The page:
The CEO of Walmart’s U.S. operations, Bill Simon, got a lot of press (see, for example, Walmart’s midnight baby formula bread line, Sept 22, Salon) a few weeks ago when he spoke at a retailing conference sponsored by Goldman Sachs. This is quite possibly the most depressing business quote of the year:
And you need not go further than one of our stores on midnight at the end of the month. And it’s real interesting to watch, about 11 p.m., customers start to come in and shop, fill their grocery basket with basic items, baby formula, milk, bread, eggs, and continue to shop and mill about the store until midnight, when … government electronic benefits cards get activated and then the checkout starts and occurs. And our sales for those first few hours on the first of the month are substantially and significantly higher.
And if you really think about it, the only reason somebody gets out in the middle of the night and buys baby formula is that they need it, and they’ve been waiting for it. Otherwise, we are open 24 hours — come at 5 a.m., come at 7 a.m., come at 10 a.m. But if you are there at midnight, you are there for a reason.
Ignore the irony of talking to Goldman Sachs about government assistance and think of this as an operational problem. This suggests that you are seeing a surge in demand at a time that you wouldn’t otherwise expect. That is, you don’t need to be a retailing professional to guess that Saturday morning is likely to be busier than late on Tuesday night, but this is something that requires knowing your customers and collecting some data to manage.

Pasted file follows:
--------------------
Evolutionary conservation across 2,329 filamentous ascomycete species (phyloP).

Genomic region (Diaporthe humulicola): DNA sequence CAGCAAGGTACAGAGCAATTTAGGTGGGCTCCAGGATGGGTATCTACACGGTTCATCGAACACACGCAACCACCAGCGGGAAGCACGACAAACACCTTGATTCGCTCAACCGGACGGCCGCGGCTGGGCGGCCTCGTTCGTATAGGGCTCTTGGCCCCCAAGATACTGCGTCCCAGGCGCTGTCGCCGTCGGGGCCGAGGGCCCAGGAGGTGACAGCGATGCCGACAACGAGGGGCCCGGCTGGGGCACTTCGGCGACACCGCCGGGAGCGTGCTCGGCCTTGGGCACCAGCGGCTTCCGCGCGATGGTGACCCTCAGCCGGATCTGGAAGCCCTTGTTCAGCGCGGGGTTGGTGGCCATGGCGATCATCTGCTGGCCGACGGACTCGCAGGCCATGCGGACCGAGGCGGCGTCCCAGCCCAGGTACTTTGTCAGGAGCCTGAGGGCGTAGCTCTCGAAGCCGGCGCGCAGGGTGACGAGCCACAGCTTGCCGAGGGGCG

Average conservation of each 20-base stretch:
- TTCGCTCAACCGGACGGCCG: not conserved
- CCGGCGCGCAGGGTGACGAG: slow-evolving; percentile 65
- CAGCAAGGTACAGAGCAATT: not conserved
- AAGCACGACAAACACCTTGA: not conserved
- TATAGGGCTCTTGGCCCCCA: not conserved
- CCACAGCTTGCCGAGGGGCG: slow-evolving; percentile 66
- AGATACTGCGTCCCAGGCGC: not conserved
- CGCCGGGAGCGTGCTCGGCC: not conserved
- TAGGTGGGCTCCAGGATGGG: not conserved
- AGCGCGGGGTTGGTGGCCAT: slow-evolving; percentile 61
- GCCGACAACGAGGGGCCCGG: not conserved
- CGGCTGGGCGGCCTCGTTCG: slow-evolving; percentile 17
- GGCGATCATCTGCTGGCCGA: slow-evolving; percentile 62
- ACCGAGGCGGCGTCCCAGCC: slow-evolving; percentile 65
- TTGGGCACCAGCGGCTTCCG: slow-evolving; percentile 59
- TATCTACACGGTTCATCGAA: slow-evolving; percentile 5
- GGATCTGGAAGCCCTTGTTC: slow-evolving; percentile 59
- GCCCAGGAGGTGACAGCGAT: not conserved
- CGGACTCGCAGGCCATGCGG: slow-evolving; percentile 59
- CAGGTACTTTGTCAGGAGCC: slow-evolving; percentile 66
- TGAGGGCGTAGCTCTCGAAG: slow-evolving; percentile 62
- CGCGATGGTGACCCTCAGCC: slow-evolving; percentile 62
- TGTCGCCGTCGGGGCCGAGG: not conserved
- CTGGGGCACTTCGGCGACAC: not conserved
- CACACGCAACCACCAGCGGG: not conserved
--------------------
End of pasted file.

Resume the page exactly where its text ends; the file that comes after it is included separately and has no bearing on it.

Since we just came to the first start of a new month since Mr. Simon made his statement, we now have follow-up articles written by reporters who have visited Walmarts at midnight on the first of the month (These Families Shop When Aid Arrives, Oct 2, Wall Street Journal and Midnight Shopping On The Brink Of Poverty, Oct 2, NPR). A couple of points are worth noting. First, Walmart is not the only retailer who has noted this phenomenon. Kroger, the supermarket giant, also reports that this happens. Second, one has to be careful not over blow the size of this spike. A Walmart spokesperson emphasized to the WSJ “that the number of shoppers involved at midnight is relatively minor compared with peak periods such as weekends.” But it is still enough that they make adjustments (from the NPR story).
And so Wal-Mart has changed its stocking pattern. It brings out larger packs of items in the beginning of the month, and smaller sizes toward the end. It makes sure shelves have plenty of diapers and formula.
Kroger similarly tweaks its assortments and stocking at the very start of the month.
There is, of course, the question of why these retailers do this. Part of this may simply be compassion. As a parent, I can’t imagine waking up and not being able to feed my kids. It also may be the case that the overall cost of re-balancing between small and big canisters of baby formula just isn’t that much with the volume of business these big stores do. But I also expect that there is just a solid business case behind this. For people getting by on part-time jobs and government assistance, food and basic supplies have to make up a huge portion of their spending. Walmart must have a “share of wallet” among these customers that they can only dream of getting from more affluent customers. That’s something any retailing executive can value.